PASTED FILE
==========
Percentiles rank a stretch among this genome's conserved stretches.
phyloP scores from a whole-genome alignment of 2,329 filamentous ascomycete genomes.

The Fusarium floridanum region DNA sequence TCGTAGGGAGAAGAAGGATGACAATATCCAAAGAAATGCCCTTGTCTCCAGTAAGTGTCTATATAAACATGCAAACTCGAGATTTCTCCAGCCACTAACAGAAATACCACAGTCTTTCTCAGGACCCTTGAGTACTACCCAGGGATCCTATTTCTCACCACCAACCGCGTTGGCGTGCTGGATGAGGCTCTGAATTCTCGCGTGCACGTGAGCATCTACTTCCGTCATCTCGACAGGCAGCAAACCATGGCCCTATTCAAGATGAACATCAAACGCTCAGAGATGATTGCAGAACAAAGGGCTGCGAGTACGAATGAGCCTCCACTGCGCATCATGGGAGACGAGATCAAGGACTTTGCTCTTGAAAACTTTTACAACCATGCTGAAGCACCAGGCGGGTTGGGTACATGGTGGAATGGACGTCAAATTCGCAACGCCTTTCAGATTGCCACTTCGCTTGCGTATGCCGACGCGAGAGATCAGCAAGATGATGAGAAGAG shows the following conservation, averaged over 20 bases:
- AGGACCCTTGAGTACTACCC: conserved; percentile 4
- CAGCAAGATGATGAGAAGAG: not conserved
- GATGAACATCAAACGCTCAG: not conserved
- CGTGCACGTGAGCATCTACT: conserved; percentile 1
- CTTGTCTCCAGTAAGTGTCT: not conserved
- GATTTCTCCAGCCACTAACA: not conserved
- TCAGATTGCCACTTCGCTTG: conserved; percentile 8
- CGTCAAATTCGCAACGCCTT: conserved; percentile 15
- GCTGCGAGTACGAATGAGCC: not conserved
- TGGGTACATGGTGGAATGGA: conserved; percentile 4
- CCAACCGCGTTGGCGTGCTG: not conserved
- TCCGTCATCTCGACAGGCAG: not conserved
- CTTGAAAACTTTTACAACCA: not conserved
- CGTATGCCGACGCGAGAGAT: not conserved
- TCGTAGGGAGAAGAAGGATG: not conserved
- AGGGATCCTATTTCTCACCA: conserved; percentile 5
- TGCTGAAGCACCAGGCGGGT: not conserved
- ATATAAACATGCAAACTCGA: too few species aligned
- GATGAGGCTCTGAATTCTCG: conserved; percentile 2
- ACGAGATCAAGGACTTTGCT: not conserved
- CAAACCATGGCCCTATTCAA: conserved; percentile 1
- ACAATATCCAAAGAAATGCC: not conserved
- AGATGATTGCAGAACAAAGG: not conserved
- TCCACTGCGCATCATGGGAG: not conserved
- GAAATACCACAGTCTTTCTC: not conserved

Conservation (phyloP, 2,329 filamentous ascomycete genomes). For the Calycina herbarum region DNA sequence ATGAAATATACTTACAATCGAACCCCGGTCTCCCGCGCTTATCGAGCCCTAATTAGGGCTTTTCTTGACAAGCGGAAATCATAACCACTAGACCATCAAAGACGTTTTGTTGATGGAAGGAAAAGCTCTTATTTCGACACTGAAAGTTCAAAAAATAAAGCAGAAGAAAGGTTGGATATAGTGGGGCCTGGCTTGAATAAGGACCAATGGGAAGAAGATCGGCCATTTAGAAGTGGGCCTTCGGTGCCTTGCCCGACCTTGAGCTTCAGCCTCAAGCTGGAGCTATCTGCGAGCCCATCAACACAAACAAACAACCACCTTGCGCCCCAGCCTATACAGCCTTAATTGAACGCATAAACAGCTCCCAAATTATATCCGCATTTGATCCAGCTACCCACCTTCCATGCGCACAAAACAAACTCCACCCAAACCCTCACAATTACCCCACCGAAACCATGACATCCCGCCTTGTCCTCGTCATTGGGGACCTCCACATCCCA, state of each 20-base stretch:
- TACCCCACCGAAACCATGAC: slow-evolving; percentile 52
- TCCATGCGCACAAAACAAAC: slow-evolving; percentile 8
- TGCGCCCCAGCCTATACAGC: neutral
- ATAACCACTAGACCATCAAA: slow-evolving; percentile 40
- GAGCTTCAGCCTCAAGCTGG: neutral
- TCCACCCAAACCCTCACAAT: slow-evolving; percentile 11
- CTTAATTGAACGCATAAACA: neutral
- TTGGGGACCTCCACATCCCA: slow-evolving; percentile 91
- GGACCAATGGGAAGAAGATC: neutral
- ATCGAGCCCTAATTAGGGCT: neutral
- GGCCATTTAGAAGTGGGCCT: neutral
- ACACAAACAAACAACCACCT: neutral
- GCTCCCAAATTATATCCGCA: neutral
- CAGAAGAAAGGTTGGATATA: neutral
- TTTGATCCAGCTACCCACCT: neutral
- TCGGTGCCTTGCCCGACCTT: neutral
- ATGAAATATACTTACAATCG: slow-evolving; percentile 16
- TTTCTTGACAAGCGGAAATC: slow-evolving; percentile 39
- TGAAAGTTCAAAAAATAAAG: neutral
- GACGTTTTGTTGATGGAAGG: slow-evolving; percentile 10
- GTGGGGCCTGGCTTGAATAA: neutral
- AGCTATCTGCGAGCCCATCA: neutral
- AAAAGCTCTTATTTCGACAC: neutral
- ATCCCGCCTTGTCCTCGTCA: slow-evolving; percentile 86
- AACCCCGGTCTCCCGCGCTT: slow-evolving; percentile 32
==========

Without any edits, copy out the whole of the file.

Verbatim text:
Percentiles rank a stretch among this genome's conserved stretches.
phyloP scores from a whole-genome alignment of 2,329 filamentous ascomycete genomes.

The Fusarium floridanum region DNA sequence TCGTAGGGAGAAGAAGGATGACAATATCCAAAGAAATGCCCTTGTCTCCAGTAAGTGTCTATATAAACATGCAAACTCGAGATTTCTCCAGCCACTAACAGAAATACCACAGTCTTTCTCAGGACCCTTGAGTACTACCCAGGGATCCTATTTCTCACCACCAACCGCGTTGGCGTGCTGGATGAGGCTCTGAATTCTCGCGTGCACGTGAGCATCTACTTCCGTCATCTCGACAGGCAGCAAACCATGGCCCTATTCAAGATGAACATCAAACGCTCAGAGATGATTGCAGAACAAAGGGCTGCGAGTACGAATGAGCCTCCACTGCGCATCATGGGAGACGAGATCAAGGACTTTGCTCTTGAAAACTTTTACAACCATGCTGAAGCACCAGGCGGGTTGGGTACATGGTGGAATGGACGTCAAATTCGCAACGCCTTTCAGATTGCCACTTCGCTTGCGTATGCCGACGCGAGAGATCAGCAAGATGATGAGAAGAG shows the following conservation, averaged over 20 bases:
- AGGACCCTTGAGTACTACCC: conserved; percentile 4
- CAGCAAGATGATGAGAAGAG: not conserved
- GATGAACATCAAACGCTCAG: not conserved
- CGTGCACGTGAGCATCTACT: conserved; percentile 1
- CTTGTCTCCAGTAAGTGTCT: not conserved
- GATTTCTCCAGCCACTAACA: not conserved
- TCAGATTGCCACTTCGCTTG: conserved; percentile 8
- CGTCAAATTCGCAACGCCTT: conserved; percentile 15
- GCTGCGAGTACGAATGAGCC: not conserved
- TGGGTACATGGTGGAATGGA: conserved; percentile 4
- CCAACCGCGTTGGCGTGCTG: not conserved
- TCCGTCATCTCGACAGGCAG: not conserved
- CTTGAAAACTTTTACAACCA: not conserved
- CGTATGCCGACGCGAGAGAT: not conserved
- TCGTAGGGAGAAGAAGGATG: not conserved
- AGGGATCCTATTTCTCACCA: conserved; percentile 5
- TGCTGAAGCACCAGGCGGGT: not conserved
- ATATAAACATGCAAACTCGA: too few species aligned
- GATGAGGCTCTGAATTCTCG: conserved; percentile 2
- ACGAGATCAAGGACTTTGCT: not conserved
- CAAACCATGGCCCTATTCAA: conserved; percentile 1
- ACAATATCCAAAGAAATGCC: not conserved
- AGATGATTGCAGAACAAAGG: not conserved
- TCCACTGCGCATCATGGGAG: not conserved
- GAAATACCACAGTCTTTCTC: not conserved

Conservation (phyloP, 2,329 filamentous ascomycete genomes). For the Calycina herbarum region DNA sequence ATGAAATATACTTACAATCGAACCCCGGTCTCCCGCGCTTATCGAGCCCTAATTAGGGCTTTTCTTGACAAGCGGAAATCATAACCACTAGACCATCAAAGACGTTTTGTTGATGGAAGGAAAAGCTCTTATTTCGACACTGAAAGTTCAAAAAATAAAGCAGAAGAAAGGTTGGATATAGTGGGGCCTGGCTTGAATAAGGACCAATGGGAAGAAGATCGGCCATTTAGAAGTGGGCCTTCGGTGCCTTGCCCGACCTTGAGCTTCAGCCTCAAGCTGGAGCTATCTGCGAGCCCATCAACACAAACAAACAACCACCTTGCGCCCCAGCCTATACAGCCTTAATTGAACGCATAAACAGCTCCCAAATTATATCCGCATTTGATCCAGCTACCCACCTTCCATGCGCACAAAACAAACTCCACCCAAACCCTCACAATTACCCCACCGAAACCATGACATCCCGCCTTGTCCTCGTCATTGGGGACCTCCACATCCCA, state of each 20-base stretch:
- TACCCCACCGAAACCATGAC: slow-evolving; percentile 52
- TCCATGCGCACAAAACAAAC: slow-evolving; percentile 8
- TGCGCCCCAGCCTATACAGC: neutral
- ATAACCACTAGACCATCAAA: slow-evolving; percentile 40
- GAGCTTCAGCCTCAAGCTGG: neutral
- TCCACCCAAACCCTCACAAT: slow-evolving; percentile 11
- CTTAATTGAACGCATAAACA: neutral
- TTGGGGACCTCCACATCCCA: slow-evolving; percentile 91
- GGACCAATGGGAAGAAGATC: neutral
- ATCGAGCCCTAATTAGGGCT: neutral
- GGCCATTTAGAAGTGGGCCT: neutral
- ACACAAACAAACAACCACCT: neutral
- GCTCCCAAATTATATCCGCA: neutral
- CAGAAGAAAGGTTGGATATA: neutral
- TTTGATCCAGCTACCCACCT: neutral
- TCGGTGCCTTGCCCGACCTT: neutral
- ATGAAATATACTTACAATCG: slow-evolving; percentile 16
- TTTCTTGACAAGCGGAAATC: slow-evolving; percentile 39
- TGAAAGTTCAAAAAATAAAG: neutral
- GACGTTTTGTTGATGGAAGG: slow-evolving; percentile 10
- GTGGGGCCTGGCTTGAATAA: neutral
- AGCTATCTGCGAGCCCATCA: neutral
- AAAAGCTCTTATTTCGACAC: neutral
- ATCCCGCCTTGTCCTCGTCA: slow-evolving; percentile 86
- AACCCCGGTCTCCCGCGCTT: slow-evolving; percentile 32